In the Ghetto
June 24, 2006

For regular watchers of The Daily Show with Jon Stewart, you know where I got today's title and subject matter. (Meanwhile, check out the Player Haters video from The Daily Show link ... it'll get your blood a-boiling.)

Video games, apparently, are something the U.S. Congress does not comprehend. I suppose this must be much like once books were commonly available. All them old folks simply don't get this new-fangled dissemination of ideas, concepts and freedom of thought. Especially not when those li'l whippersnappers get hold a them idears.

Nothing, and I mean NOTHING, riles me faster than "adults" dodging responsibility. I will attempt to curb my language in this post, but I make no promises. There may very well be strong language which reflects my intensely strong feelings on this issue.

I don't care if we're talking about Dungeons & Dragons, the swimming hole at the quarry, the Hardy Boys books, My Little Pony, cartoons, video games or the freaking rocks in the "empty" field. Kids find stuff to get into that we wish they didn't do. The fact of the matter is, they are tiresomely independent and creative in finding ways to amuse themselves that we attempt to keep from them.

Now, the catch-22 is that we can watch almost their every move if we are willing to give up a two parent career/jobs ... providing you're not a single parent already. Of course, giving up two incomes probably means you can't give your children all the opportunities you'd like to give them. For some families, that might be food and clothing. For others it might be a junker to re-build together. Your mileage, of course, may vary. There will still be times that we can't be with our kids, but we can at least hover over them most of the time. (Providing they don't sneak out of this smothering closeness at night. Of course, I suppose you could put an alarm system on the kid's room and get around that, too.) But you can utterly stifle them and watch them most of the time.

Or, you can raise them as best you can, talk with them, instill your values in them, and then do the hardest thing in the world for any good parent: trust them enough to let them make their own choices (within certain parameters, of course).

Then again, the third option is to ignore the crap outa them and let everyone else raise them haphazardly, as they see fit. Sadly, this seems to be the preferred method for far too many American families.

But what got me on this topic to begin with? Let's listen to a minute long MP3 clip from "Player Haters" on The Daily Show.
The U.S. House of Representatives apparently feels the need to discuss video games and their violent tendencies more than say, violence in Iraq. Because they can do something about video game violence. In this clip, they are discussing, of course, Grand Theft Auto.
(PC IE users, you may need to download and play from your favourite MP3 application, FireFox users should be able to hear this play in browser.)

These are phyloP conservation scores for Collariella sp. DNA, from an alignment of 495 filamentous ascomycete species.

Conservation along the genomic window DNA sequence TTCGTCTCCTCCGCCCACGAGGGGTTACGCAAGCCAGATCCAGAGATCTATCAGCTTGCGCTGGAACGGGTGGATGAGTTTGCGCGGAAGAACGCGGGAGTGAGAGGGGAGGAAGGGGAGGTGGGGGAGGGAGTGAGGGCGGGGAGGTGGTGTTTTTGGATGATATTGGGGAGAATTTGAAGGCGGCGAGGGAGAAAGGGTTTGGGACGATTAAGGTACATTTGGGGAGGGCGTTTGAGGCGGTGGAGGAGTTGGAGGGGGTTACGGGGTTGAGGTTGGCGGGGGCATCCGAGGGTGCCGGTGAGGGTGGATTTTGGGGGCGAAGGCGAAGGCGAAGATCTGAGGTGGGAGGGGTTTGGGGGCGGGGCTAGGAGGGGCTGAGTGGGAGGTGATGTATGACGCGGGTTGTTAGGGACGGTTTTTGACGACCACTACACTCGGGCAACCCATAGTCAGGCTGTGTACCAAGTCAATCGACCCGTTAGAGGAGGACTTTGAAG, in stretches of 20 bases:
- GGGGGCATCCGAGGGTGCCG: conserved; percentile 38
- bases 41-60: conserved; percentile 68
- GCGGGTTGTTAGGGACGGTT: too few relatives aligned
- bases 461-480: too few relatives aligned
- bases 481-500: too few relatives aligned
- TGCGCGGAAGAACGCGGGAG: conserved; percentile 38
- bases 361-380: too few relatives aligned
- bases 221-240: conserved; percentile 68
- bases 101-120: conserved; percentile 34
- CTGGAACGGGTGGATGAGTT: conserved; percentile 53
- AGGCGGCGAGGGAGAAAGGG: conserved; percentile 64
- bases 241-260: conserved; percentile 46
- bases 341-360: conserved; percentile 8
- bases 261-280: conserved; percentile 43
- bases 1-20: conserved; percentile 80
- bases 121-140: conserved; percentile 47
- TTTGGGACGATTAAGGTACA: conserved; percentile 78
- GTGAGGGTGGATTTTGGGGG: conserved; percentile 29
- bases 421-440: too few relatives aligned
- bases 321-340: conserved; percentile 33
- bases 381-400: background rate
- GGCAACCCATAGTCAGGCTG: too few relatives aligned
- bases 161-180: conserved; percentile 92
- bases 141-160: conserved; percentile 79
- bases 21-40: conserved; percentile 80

Player Haters Clip (Opens in new window so you can read this post and listen at the same time :) .)

"It's safe to say that a wealthy kid from suburbs can play Grand Theft Auto or similar games without turning to a life of crime. But a poor kid who lives in a neighborhood where people really do steal cars or deal drugs or shoot cops, might not be so fortunate."


Let's dissect this, shall we?

A wealthy kid ... a poor kid ... the poor kid "might not be so fortunate." Gee, ya think? And only people in poor neighborhoods steal cars, deal drugs and shoot cops? C'mon here! Could this dude spurt more stereotypes?

"There's almost certainly a child somewhere in America who's going to be hurt by this game. Maybe his dad's in jail or his big brother's already down on the corner dealing drugs."

All right, now wait a minute here. I mean, Jon Stewart nails one of the issues by pointing out that the "Columbine boys" were NOT poor little inner city "chilluns." But there's so much more here. Where's the personal responsibility of the parents? Oh wait, I forgot. We're assuming all these "unfortunates" have a dad already in jail, mom is presumably working or waiting in the welfare line and big brother is selling drugs on the street corner. (Double meaning to the last is intentional.) Second, boy, dad and brother. Wait a minute. Mr. Joseph Pitts ("Mmmm, unfortunate name.") from Pennsylvania seems to think that the females are not going to be affected by the game ... or that it might be Mom in jail instead of Dad.

Leaving the issue of male/female aside - this was, after all, just a 3 sentence clip - I just gotta say WTF. I mean what the bloody freaking hell?

Now look, I don't want my 5 year old playing Grand Theft Auto. Let's just be clear about that. Nor do I think I really want my 10 year old playing it. At least from what I've heard about it. But let's do a little freaking proactive parenting here, huh? Video games tend to run about $50 while they're brand new. What ten year old has $50 that they can just run over to Target and spend at will? We start getting much older than that, and I suppose by 13 it might be possible. (We're gonna get to the "but what about their friends' homes" whine in just a minute.)